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New Song Church builds bridges in the community

The Rev. Brent Stiller is rector of New Song Church in Port Perry, Ontario, a church in the Anglican Network in Canada.

How did you come to lead New Song Church?

In 2011, I realized I could longer remain in the Anglican Church of Canada. I relinquished my license as a diocesan priest and soon after, along with a team of committed co-workers, planted the church that would become New Song. We met first in a living room of a church member, then a school, and now in the building we call home (a renovated Odd Fellows Hall). It felt like a huge risk at the time, but not an unreasonable one. The people of New Song are such a courageous, God-dependent community. We sensed the Holy Spirit’s conviction and presence with us from the beginning, for which we are grateful!

An emphasis of New Song Church is building bridges in your local community. What led you and the congregation to make this an important focus of your life together?

I can’t imagine being part of a parish that doesn’t do that, to be honest. I think most churches try to build bridges into the community. If we believe God is already at work, which we do, it’s our job to listen and discern where and how and join in. In a community like Port Perry, which is generally a comparatively affluent community, the listening process takes a little longer. “What can we offer to this community? How can we best minister, and where?” are important questions we continue to ask ourselves. Each Sunday we pray, “Lord continue to show us what New Song’s unique mission is in the Port Perry area?” We don’t know that we have figured that out exactly, and it will probably change anyway over time, but we think we are on the right path.

Of course, one could simply react to an endless number of ministry opportunities so we’ve submitted ourselves to an “envisioning process” with an outside coach to help us become more focused in our mission values and strategic goals. We are about 80 percent finished, and I’m excited because I believe this will be very helpful to the parish, in both the short and long term. It is easy for a parish to live in a reactionary mode and we want to become focused on real ministry goals.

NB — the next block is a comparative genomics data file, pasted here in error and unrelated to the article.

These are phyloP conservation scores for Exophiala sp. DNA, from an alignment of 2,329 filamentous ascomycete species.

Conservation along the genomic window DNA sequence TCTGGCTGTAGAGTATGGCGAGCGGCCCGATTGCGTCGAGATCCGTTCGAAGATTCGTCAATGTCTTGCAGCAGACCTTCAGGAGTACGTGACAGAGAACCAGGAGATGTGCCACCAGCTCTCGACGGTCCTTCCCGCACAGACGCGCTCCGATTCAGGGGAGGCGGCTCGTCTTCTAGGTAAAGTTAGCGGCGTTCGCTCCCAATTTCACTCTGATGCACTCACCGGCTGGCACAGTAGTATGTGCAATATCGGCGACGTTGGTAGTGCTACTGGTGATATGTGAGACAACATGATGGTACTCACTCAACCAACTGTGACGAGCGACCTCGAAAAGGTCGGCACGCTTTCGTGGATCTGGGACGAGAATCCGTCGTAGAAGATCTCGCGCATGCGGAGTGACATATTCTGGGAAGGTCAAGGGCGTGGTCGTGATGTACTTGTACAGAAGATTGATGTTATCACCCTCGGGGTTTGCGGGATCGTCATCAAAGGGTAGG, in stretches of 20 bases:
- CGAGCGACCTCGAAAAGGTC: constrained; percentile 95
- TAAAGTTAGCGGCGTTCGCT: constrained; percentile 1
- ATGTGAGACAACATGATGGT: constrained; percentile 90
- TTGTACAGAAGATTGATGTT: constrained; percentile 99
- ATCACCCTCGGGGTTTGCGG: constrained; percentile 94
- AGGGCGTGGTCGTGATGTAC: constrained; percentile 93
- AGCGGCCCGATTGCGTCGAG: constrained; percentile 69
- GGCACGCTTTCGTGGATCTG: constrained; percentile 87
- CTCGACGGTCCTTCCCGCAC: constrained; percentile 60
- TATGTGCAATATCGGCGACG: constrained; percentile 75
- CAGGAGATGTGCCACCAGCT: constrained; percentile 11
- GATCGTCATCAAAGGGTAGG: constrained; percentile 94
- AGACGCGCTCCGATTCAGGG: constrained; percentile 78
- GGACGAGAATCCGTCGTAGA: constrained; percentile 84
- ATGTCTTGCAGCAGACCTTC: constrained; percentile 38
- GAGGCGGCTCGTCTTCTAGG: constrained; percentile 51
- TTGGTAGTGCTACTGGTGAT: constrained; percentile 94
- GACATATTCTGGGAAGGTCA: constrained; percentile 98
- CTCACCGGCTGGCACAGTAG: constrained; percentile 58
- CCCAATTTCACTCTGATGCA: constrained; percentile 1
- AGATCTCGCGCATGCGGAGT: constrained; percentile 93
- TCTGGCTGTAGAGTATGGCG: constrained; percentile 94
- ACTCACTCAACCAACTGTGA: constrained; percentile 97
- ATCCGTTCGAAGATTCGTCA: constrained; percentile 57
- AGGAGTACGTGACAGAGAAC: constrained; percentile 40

New Song engages with the community through the worship arts (like the David Festival), refugee resettlement programs, your art gallery, and mission trips to Honduras. How did New Song come to get involved in these types of community activities? How has the local community responded to your partnering efforts?

When we remodeled the building that is now our church, we built an art gallery space. We purchased (and invented) art hanging hardware so we could hold shows featuring the work of Christian artists in the area. We think this gives artists a great platform and reinforces the importance of the voice of the arts in the Church’s mission—something the Church has not been so good at in more recent times. I think the artists appreciate the opportunity, our congregation enjoys the changing shows, and it helps us grow in our faith as we see faith interpreted and presented through different mediums and forms. It also provides a safe space for non-Christian artists to enter the parish and engage with new friends and ideas.

With the refugee resettlement program, that arose quite naturally out of the dire situation with Syrian refugees. We were watching the news like everyone else and hearing about Canadians sponsoring refugees. We just looked at each other and said, “Why don’t we do that?” Questions like, “What if?” and “why not?” can be great ministry starters, we have found. We held a couple of very well attended community meetings and determined there was a will to do this as a wider community. We invited other churches in and very intentionally invited non-church people to be full participants. We said publicly that we knew responding to this crisis was something many people cared about, not just Christians. It’s been a wonderful undertaking and we have almost doubled what we set out to raise. One Syrian family has arrived already, more will follow. Time will tell, but I believe the efforts of the churches has reminded people that we are here, present in the community, and that we care. We are not living in a private country club.

With the David Festival, that is a collaborative effort run by a committee of volunteers that include several New Song members. We believe in it because it encourages excellence in the worship arts, and again draws different churches together, to learn together. It’s been a great encourager of the arts. Last year New Song ran a writer’s group that met monthly as a direct result of the David Festival.